October 5, 2017 Last Updated 7:59 am

Being called a moron leads president to more tweets against the media; The troubles of three western democracies

Morning Brief: Discovery of the tomb of St. Nicholas has papers proclaiming the death of Santa Claus, followed by the very predictable backlash from readers

The president again decide to wake-up and tweet about the media and to call on the Senate Intelligence Committee to look into “Fake News Networks” — though what exactly is saying is unknown as these episodes of the president irrationally lashing out never contain any actual accusation that could be investigated by a committee designed to look into foreign activities.

But, then again, is the president really the one lashing out?

Just like the Twitter bot that forgot to disable geotagging and ended up revealing they were tweeting from Vladivostok Russia, yesterday White House social media manager Dan Scavino Jr. got caught being the one tweeting for the president.

This leads to the big question? When exactly is the president tweeting? And does he even know what he is supposedly tweeting?



Three western democracies are facing leadership crises, each caused by minority governments where the party in power refuses to recognize that a change in leadership might ease the tension.

In the US, we await a report from Robert Mueller, but some fear that the special prosecutor will return with something less than definitive, and even if he does, the House may still not act.

In the UK, the pressure on the Tories to replace Teresa May is growing following a disastrous speech at the Tory conference.

In Spain, the minority government of Mariano Rajoy has made it clear that should Catalunya declare its independence, which is probably will do on Monday, he is willing to continue his bloody crackdown with the support of the king.

Democracies stop acting like democracies when they cannot admit mistakes and in the name of democracy continue to lead the nation into disaster. In every case, the solution is probably to hold another election, and where that is not possible, for the party in power to make a change at the top.



It is hard to believe that it is time to start talking about another hurricane already. But the media better wake up quickly because Tropical Depression 16 is forecast to become Hurricane Nate.

And now its projected path has shifted west and it is forecast to hit Louisiana dead on.

The Times-Picayune, Carlie Kollath Wells:

Tropical Storm Nate forms, heads for Louisiana, Gulf Coast

Tropical Storm Nate formed Thursday morning (Oct. 5) in the Caribbean, the National Hurricane Center said at 6:40 a.m. The storm is expected to approach the Louisiana coast as a hurricane this weekend.

Overnight, the storm’s track shifted west toward Louisiana. The “large shift to the west now brings risk of greater impacts to the region,” forecasters at the New Orleans/Baton Rouge office of the National Weather Service said Thursday morning. In the latest track, the storm could approach the Louisiana coast as Hurricane Nate early Sunday morning.



I was rather surprised how many newspaper were willing to go with the “Santa Claus is dead” idea on this story. I guarantee you some readers won’t be happy about it.

The background is that archaeologists in southern Turkey believe they gave found the tomb of St. Nicholas, the man whose legend may have eventually led to the creation of Santa Claus. Yes there really was an old St. Nick, and throughout the middle ages miracles were attributed to the man.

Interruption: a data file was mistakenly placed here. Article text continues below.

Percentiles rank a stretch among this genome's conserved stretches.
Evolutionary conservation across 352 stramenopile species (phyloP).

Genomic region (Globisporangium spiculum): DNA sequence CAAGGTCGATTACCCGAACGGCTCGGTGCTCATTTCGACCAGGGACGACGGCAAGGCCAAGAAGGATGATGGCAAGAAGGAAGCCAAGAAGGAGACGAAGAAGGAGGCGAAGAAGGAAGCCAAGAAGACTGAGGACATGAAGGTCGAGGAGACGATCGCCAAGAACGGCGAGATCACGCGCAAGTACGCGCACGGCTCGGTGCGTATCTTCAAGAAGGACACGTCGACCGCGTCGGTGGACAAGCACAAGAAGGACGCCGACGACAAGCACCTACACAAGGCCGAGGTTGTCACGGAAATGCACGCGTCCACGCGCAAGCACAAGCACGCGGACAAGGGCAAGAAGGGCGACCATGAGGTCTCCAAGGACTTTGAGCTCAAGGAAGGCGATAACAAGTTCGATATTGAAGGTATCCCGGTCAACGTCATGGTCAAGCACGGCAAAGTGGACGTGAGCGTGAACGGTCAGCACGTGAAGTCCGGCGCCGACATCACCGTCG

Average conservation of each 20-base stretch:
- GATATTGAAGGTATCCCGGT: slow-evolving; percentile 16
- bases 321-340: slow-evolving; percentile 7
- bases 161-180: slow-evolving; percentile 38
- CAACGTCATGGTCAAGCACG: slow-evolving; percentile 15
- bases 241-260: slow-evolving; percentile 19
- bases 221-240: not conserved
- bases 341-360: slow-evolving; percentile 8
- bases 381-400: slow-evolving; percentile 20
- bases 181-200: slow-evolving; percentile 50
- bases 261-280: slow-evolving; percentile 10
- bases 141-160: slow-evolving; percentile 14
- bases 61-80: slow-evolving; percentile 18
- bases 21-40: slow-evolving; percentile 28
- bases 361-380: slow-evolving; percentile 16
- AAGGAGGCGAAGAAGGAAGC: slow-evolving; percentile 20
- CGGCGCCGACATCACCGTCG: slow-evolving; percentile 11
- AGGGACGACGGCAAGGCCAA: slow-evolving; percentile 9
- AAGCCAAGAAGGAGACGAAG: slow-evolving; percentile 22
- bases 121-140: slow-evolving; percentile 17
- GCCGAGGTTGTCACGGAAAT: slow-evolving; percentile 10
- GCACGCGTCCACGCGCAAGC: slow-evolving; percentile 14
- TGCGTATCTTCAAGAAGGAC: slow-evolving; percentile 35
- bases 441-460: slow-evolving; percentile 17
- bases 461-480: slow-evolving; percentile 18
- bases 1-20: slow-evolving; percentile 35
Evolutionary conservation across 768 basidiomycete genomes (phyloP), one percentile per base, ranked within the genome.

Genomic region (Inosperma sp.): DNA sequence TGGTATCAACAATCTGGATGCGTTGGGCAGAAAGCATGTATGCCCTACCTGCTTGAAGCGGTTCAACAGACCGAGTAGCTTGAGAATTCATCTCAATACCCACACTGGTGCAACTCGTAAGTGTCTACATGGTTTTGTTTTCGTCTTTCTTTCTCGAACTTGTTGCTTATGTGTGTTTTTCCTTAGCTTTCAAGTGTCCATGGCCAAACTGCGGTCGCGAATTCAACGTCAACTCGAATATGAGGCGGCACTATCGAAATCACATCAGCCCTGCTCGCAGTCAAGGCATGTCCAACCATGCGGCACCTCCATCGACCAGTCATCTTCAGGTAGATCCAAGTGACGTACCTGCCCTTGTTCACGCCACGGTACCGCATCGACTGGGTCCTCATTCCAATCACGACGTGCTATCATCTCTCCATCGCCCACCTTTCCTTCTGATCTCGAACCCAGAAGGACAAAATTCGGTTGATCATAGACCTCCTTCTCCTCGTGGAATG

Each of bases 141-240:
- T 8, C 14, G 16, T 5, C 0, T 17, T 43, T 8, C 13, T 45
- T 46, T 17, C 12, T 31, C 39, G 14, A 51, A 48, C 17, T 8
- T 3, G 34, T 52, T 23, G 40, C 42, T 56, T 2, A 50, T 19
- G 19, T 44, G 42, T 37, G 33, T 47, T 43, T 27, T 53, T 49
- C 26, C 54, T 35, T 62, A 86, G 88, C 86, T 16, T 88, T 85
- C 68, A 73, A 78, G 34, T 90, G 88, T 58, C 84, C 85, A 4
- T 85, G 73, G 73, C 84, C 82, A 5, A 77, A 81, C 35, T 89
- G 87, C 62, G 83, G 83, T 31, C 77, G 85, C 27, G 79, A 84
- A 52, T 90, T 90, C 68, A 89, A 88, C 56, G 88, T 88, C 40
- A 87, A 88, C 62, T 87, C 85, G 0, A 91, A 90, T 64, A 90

Nikolaos of Myra was born in 270 in what is now Turkey and at some point was made Bishop of Myra. He was thrown into prison during persecution of Christians by the Roman emperor Diocletian, but released under Constantine, the emperor who made Christianity the state religion of Rome.

In the Middle Ages, well after his death, Nicholas was celebrated via plays that featured tales of his miracles including one named Iconia Sancti Nicolai which many would consider rather anti-semitic today. Still, if you can find the LP, the ancient music ensemble Studio Der Frühen Musik recorded two of the plays in an LP released in 1978 (and now sadly out of print).

The Washington Post, Cleve R. Wootson Jr.:

Santa dead, archaeologists say

First the good news:

Whoever told you that Santa Claus was an impostor with a fake beard collecting a Christmastime check at the mall or a lie cooked up by your parents to trick you into five measly minutes of quiet was, at minimum, misinformed.

The bad news: Santa Claus is definitely dead.

Archaeologists in southern Turkey say they have discovered the tomb of the original Santa Claus, also known as St. Nicholas, beneath his namesake church near the Mediterranean Sea.

National Geographic, Sarah Gibbens:

Could the Remains of Santa Claus Be in This Turkish Church?

Like his reputation, the location of his bones depends on who you ask.

Traditionally, it was believed that the bones of St. Nicholas were stolen by Italian sailors during the 11th century. Demre—called Myra in ancient times—was occupied by Arab forces during this period. And the stolen bones were believed to have been taken to the crypt of the Basilica di San Nicola on the southeast coast of Italy.

Then, in 1993, a team of archaeologists claimed the Mediterranean island of Gemile was the saint’s final resting place. They came to this conclusion based on circumstantial evidence, namely that the island had been called St. Nicholas by sailors, archaeological remains dated to the 4th century, and that ruins there suggest a processional burial. Under this theory, archaeologists believe the bones were moved to Myra to evade a 7th century Arab fleet.

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